Lawmakers are in the midst of the difficult task of developing a balanced budget for the next two years, knowing that revenues, at least for the first year, will be significantly lower than first thought. Complicating their work is that they don’t know how big the drop in revenues will be and they must have a finished and approved budget in place for the new fiscal year that starts in less than three months.
The Appropriations Committee is taking the right approach by seeking agreement on as much of the two-year spending plan as possible, understanding that additional cuts will be likely after the state’s revenue forecasting committee presents its updated projections by May 1.
One way to do this is to reach agreement on spending that is, say, $200 million to $300 million less than the $6.1 billion called for in the governor’s budget. This would involve the distasteful work of making additional cuts that may not be necessary, but it would offer a way to complete the budget without waiting for specific revenue numbers.
A two-thirds vote is now necessary to pass and enact the budget, so it will take effect by July 1, when the new fiscal year starts. That means a number of Republicans, a party that has routinely criticized Democrats for wasteful spending and cuts that are not deep enough, will have to support the package.
Republican lawmakers held a news conference Thursday on the banks of the Kennebec River in Augusta to explain their vision for the state. Without mentioning the state budget, Senate Republican leader Kevin Raye and House Republican leader Josh Tardy set about explaining their party’s platform — basically lower taxes and more efficient government.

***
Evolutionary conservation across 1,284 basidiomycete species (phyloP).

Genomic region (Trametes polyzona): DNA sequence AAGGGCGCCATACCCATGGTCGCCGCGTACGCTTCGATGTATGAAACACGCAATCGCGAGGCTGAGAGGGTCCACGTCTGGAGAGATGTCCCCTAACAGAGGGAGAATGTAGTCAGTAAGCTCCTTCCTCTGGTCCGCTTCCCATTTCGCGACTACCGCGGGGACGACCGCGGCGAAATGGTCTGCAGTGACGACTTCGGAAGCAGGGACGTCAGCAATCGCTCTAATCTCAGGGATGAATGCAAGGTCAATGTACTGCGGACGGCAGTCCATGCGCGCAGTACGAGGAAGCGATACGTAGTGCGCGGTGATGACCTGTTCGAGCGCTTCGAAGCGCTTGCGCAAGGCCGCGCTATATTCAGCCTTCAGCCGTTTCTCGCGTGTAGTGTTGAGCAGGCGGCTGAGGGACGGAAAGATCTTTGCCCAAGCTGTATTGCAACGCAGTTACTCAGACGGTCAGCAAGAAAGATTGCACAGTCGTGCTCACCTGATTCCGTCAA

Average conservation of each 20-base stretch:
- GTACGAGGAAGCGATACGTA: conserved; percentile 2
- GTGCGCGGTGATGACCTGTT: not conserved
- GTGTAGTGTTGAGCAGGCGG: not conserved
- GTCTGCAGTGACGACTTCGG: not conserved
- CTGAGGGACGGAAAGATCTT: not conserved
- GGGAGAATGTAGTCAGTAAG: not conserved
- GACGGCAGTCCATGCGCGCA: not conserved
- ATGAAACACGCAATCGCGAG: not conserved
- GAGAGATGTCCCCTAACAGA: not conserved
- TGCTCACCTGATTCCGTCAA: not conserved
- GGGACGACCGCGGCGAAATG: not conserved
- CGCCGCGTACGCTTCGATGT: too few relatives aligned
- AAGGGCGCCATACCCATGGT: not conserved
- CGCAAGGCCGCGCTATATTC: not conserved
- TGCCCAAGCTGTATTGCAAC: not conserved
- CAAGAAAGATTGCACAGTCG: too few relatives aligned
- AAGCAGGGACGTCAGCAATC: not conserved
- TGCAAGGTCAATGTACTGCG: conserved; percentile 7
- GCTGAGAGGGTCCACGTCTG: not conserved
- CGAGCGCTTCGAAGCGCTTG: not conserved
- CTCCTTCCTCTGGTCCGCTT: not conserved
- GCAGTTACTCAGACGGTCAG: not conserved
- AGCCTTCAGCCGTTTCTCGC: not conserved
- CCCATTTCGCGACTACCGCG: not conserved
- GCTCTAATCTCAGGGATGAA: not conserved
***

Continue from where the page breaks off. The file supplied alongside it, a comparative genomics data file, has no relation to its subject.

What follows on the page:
Drawing “bright lines,” as Rep. Tardy said, between Republicans and Democrats isn’t entirely helpful when lawmakers, no matter their party affiliation, must work together to complete a budget. It also ignores the fact that the governor’s budget, which is the blueprint for ongoing legislative work, looks more like a Republican document — real spending reductions and no tax increases — than something put together by a Democrat.
Gov. John Baldacci is the first chief executive in decades to actually reduce state spending. His proposed budget for fiscal years 2010 and 2011 totals $6.1 billion. The 2008-09 budget was $6.3 billion. If spending kept pace with the average increases in recent years, the next biennial budget would have totaled $6.8 billion. He will also reduce the number of state employees to the lowest level since 1983.
The urgency of the budget work was highlighted Friday by Ryan Low, the state’s finance director. He told the Appropriations Committee that the state’s Medicaid program will run out of money on May 8. A $65 million appropriation, using federal stimulus funds, to bridge this shortfall is included in the budget bill. Without passage of the budget, this money won’t be available and the state would not be able to pay hospitals and other providers for services for Medicaid patients.
Lawmakers naturally want as much information as possible before making a state budget final. At the same time, their deadline is fast approaching, requiring innovative, collaborative fixes to fill the expected revenue gap.